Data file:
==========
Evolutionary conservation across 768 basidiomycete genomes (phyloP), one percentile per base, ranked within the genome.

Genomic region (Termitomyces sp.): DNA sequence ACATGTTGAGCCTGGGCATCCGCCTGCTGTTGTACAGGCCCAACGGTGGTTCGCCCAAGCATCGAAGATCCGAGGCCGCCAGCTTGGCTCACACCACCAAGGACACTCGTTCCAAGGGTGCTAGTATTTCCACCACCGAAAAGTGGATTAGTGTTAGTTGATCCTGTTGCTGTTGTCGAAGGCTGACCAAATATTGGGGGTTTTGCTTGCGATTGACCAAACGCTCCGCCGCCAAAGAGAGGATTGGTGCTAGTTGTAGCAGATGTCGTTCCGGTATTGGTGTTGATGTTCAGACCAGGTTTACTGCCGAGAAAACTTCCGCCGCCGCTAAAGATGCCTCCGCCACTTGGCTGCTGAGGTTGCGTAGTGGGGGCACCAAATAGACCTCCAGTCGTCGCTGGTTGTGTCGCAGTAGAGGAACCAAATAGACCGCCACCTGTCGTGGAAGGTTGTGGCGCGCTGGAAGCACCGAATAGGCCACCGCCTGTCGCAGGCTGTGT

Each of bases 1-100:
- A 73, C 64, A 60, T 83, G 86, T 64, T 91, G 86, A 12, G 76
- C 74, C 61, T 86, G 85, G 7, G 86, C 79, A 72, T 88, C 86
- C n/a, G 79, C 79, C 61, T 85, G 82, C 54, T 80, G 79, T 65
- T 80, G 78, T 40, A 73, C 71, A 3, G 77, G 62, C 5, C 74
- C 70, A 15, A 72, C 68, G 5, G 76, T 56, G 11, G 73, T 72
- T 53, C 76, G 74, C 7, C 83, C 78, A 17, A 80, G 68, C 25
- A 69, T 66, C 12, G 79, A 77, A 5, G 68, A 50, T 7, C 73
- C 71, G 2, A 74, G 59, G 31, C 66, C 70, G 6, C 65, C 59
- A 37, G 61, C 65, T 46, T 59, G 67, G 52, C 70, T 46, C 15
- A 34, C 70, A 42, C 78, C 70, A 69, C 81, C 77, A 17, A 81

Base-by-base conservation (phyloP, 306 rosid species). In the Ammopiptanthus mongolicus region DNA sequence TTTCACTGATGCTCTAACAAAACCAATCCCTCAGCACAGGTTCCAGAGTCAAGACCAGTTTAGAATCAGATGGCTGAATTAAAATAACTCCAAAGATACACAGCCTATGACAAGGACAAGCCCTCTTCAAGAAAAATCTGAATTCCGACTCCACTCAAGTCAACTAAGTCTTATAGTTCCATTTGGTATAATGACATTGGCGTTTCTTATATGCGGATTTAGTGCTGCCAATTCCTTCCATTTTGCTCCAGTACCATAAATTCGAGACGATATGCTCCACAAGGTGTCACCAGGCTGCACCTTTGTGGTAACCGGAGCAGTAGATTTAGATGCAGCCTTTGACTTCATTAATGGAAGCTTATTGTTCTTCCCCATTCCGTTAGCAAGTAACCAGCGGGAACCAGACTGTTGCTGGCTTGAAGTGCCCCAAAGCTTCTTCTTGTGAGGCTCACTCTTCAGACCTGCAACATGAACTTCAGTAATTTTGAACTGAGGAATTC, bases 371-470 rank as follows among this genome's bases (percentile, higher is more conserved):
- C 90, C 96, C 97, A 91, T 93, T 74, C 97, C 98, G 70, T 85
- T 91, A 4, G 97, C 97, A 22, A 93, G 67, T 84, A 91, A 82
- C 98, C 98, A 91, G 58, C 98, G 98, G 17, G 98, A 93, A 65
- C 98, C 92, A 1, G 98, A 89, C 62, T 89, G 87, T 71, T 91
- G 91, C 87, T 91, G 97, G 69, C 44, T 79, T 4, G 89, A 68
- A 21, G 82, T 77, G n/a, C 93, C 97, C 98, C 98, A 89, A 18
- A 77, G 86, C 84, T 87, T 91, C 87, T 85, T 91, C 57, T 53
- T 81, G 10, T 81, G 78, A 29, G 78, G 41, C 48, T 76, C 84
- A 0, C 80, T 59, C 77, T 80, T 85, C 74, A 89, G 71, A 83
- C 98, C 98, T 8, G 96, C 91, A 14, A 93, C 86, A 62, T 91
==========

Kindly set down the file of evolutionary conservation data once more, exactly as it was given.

Evolutionary conservation across 768 basidiomycete genomes (phyloP), one percentile per base, ranked within the genome.

Genomic region (Termitomyces sp.): DNA sequence ACATGTTGAGCCTGGGCATCCGCCTGCTGTTGTACAGGCCCAACGGTGGTTCGCCCAAGCATCGAAGATCCGAGGCCGCCAGCTTGGCTCACACCACCAAGGACACTCGTTCCAAGGGTGCTAGTATTTCCACCACCGAAAAGTGGATTAGTGTTAGTTGATCCTGTTGCTGTTGTCGAAGGCTGACCAAATATTGGGGGTTTTGCTTGCGATTGACCAAACGCTCCGCCGCCAAAGAGAGGATTGGTGCTAGTTGTAGCAGATGTCGTTCCGGTATTGGTGTTGATGTTCAGACCAGGTTTACTGCCGAGAAAACTTCCGCCGCCGCTAAAGATGCCTCCGCCACTTGGCTGCTGAGGTTGCGTAGTGGGGGCACCAAATAGACCTCCAGTCGTCGCTGGTTGTGTCGCAGTAGAGGAACCAAATAGACCGCCACCTGTCGTGGAAGGTTGTGGCGCGCTGGAAGCACCGAATAGGCCACCGCCTGTCGCAGGCTGTGT

Each of bases 1-100:
- A 73, C 64, A 60, T 83, G 86, T 64, T 91, G 86, A 12, G 76
- C 74, C 61, T 86, G 85, G 7, G 86, C 79, A 72, T 88, C 86
- C n/a, G 79, C 79, C 61, T 85, G 82, C 54, T 80, G 79, T 65
- T 80, G 78, T 40, A 73, C 71, A 3, G 77, G 62, C 5, C 74
- C 70, A 15, A 72, C 68, G 5, G 76, T 56, G 11, G 73, T 72
- T 53, C 76, G 74, C 7, C 83, C 78, A 17, A 80, G 68, C 25
- A 69, T 66, C 12, G 79, A 77, A 5, G 68, A 50, T 7, C 73
- C 71, G 2, A 74, G 59, G 31, C 66, C 70, G 6, C 65, C 59
- A 37, G 61, C 65, T 46, T 59, G 67, G 52, C 70, T 46, C 15
- A 34, C 70, A 42, C 78, C 70, A 69, C 81, C 77, A 17, A 81

Base-by-base conservation (phyloP, 306 rosid species). In the Ammopiptanthus mongolicus region DNA sequence TTTCACTGATGCTCTAACAAAACCAATCCCTCAGCACAGGTTCCAGAGTCAAGACCAGTTTAGAATCAGATGGCTGAATTAAAATAACTCCAAAGATACACAGCCTATGACAAGGACAAGCCCTCTTCAAGAAAAATCTGAATTCCGACTCCACTCAAGTCAACTAAGTCTTATAGTTCCATTTGGTATAATGACATTGGCGTTTCTTATATGCGGATTTAGTGCTGCCAATTCCTTCCATTTTGCTCCAGTACCATAAATTCGAGACGATATGCTCCACAAGGTGTCACCAGGCTGCACCTTTGTGGTAACCGGAGCAGTAGATTTAGATGCAGCCTTTGACTTCATTAATGGAAGCTTATTGTTCTTCCCCATTCCGTTAGCAAGTAACCAGCGGGAACCAGACTGTTGCTGGCTTGAAGTGCCCCAAAGCTTCTTCTTGTGAGGCTCACTCTTCAGACCTGCAACATGAACTTCAGTAATTTTGAACTGAGGAATTC, bases 371-470 rank as follows among this genome's bases (percentile, higher is more conserved):
- C 90, C 96, C 97, A 91, T 93, T 74, C 97, C 98, G 70, T 85
- T 91, A 4, G 97, C 97, A 22, A 93, G 67, T 84, A 91, A 82
- C 98, C 98, A 91, G 58, C 98, G 98, G 17, G 98, A 93, A 65
- C 98, C 92, A 1, G 98, A 89, C 62, T 89, G 87, T 71, T 91
- G 91, C 87, T 91, G 97, G 69, C 44, T 79, T 4, G 89, A 68
- A 21, G 82, T 77, G n/a, C 93, C 97, C 98, C 98, A 89, A 18
- A 77, G 86, C 84, T 87, T 91, C 87, T 85, T 91, C 57, T 53
- T 81, G 10, T 81, G 78, A 29, G 78, G 41, C 48, T 76, C 84
- A 0, C 80, T 59, C 77, T 80, T 85, C 74, A 89, G 71, A 83
- C 98, C 98, T 8, G 96, C 91, A 14, A 93, C 86, A 62, T 91